Rise of Anti-Protest Laws Correlate to Rise of Fascism


Roswell students participating in a caravan protest on canton street this summer. Students include seniors Erin Lanier, Rajath Prabhakar, and April McBride. Photo Credit: April McBride

April McBride

In the last four years, thirty-six states have passed some form of anti-protest laws. These have mostly come as a preventive measure after the 2016 South Dakota pipeline protests to ensure a event similar will not happen in other states. The push to stop similar protests is to protect huge corporations and government property, even if they are ruining land, poisoning water or harming citizens. The Dakota protests are a testament to what people were willing to accomplish even in the face of state violence. Sadly, in 2017, Trump overturned the original decision made by Obama to halt construction on the pipeline and protestors were forced out. What was left was a opportunity for legislators introduce anti-protest laws.  

A few days after the final groups moved out of Standing Rock, the House of Representatives in Oklahoma voted on a set of bills that would limit a similar protest happening in their state, where about 7.4% of the population is indigenous. The first one passed, HB 1123 was used to create high penalties for trespassing on or damaging of property that is considered a “critical infrastructure facility”. This term covers about ten different types of structures including oil pipelines, electricity structures, dams and water processing plants. If you are caught causing damage to or even just physically on these structures you could face up to a $150,000 penalty, 12 years federal prison time and a felony charge.  

The bill’s author, former representative Scott Biggs, has stated that even though this is not a protest bill it stems from the incentive to prevent protests. “Across the country time and time again we have seen protests get violent, this is a preventive measure,” he said 

The second bill, HB 2128 written by representative Mark McBride, states that any damages to these properties will make people on them vicariously liable for any costs to rebuild. Despite protests both from Oklahoma’s American Civil Liberties Union and other human rights groups, they were signed into law early in 2017.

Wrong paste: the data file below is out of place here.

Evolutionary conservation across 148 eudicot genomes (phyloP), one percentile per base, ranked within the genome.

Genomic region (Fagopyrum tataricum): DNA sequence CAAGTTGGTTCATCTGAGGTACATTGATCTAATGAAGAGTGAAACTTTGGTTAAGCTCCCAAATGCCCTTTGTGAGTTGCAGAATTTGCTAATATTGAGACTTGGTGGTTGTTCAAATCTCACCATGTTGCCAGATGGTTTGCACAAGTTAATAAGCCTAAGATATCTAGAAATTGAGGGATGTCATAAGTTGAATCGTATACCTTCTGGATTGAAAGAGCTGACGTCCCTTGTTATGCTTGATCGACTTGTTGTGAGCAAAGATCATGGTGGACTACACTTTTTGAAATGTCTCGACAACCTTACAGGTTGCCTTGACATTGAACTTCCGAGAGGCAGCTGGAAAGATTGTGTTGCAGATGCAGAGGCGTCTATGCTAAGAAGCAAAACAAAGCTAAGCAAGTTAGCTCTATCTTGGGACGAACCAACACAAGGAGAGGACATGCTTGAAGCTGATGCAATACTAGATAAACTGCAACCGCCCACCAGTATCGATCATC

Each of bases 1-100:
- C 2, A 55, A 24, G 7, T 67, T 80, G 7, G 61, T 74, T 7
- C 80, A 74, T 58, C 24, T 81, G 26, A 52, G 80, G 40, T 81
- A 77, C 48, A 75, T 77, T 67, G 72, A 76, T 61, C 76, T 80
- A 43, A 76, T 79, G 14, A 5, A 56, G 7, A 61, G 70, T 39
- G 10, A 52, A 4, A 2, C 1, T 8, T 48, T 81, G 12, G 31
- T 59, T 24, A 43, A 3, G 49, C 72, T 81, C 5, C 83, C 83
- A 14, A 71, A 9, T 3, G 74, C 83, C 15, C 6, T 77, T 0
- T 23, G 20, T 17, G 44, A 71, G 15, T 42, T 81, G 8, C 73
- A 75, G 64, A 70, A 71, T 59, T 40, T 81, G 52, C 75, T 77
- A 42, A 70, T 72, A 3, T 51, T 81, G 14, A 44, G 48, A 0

Oklahoma was not the only state to pass similar laws around this time but what makes these two laws so important is that their language is used as a model policy, by the right-wing organization ALEC, a group that gets model policy in front of other local and state politicians. Meaning bills directly recreated from those in Oklahoma to prevent protesting could spread nationwide.  

The most dangerous of these model policy bills is one found in Ohio, Senate Bill 333. This has generalized the original to such an extent that even offering medical help, rides, food or supplies to violators of the law will count as assisting them to destroy property. It is so wide that even shouting along with protestors or walking with them could penalize you. Fortunately getting this bill passed will be a battle; a federal judge ruled against a South Dakota bill in 2019 with similar language.  

Whether these bills are passed or not, it is important see the infiltration of anti-protest language growing across America. It shows a clear uptick in fascist language. This language does just exist in a legislative body but in the groups they represent.  

After the early 2020 Black Lives Matter protests, hordes of people, some traveling over state lines, came to attack and run over protestors. The values these people hold against state accountability is echoed clearly in history of Nazism and Fascism, and if those values are also held by those working in our government, what does that make them? Within Nazi Germany groups of protesters were shamed and arrested at first and by February 1943 were guillotined for opposing the state, specifically the case of college students from Munich University. The general attitude that if an individual has broken any laws while protesting that they deserved any charge or even fate coming to them is another inherently fascist ideal. Laws are being passed to slowly limit protesting, and to create the idea that breaking any laws, even in the fight for your life means that your issue is malevolent.  

Stopping the spread of these undemocratic laws, and the language that comes with that is to stop villainizing protestors, victims of state violence and marginalized groups all together. The work to stop fascism and protect democracy is to actively support and join these groups, no matter how small your contribution. Organizing within your own community is one a step you can take to personally protect the right to protest. You can also send emails, letters and message to your state and local governments to convey your opinion on these laws.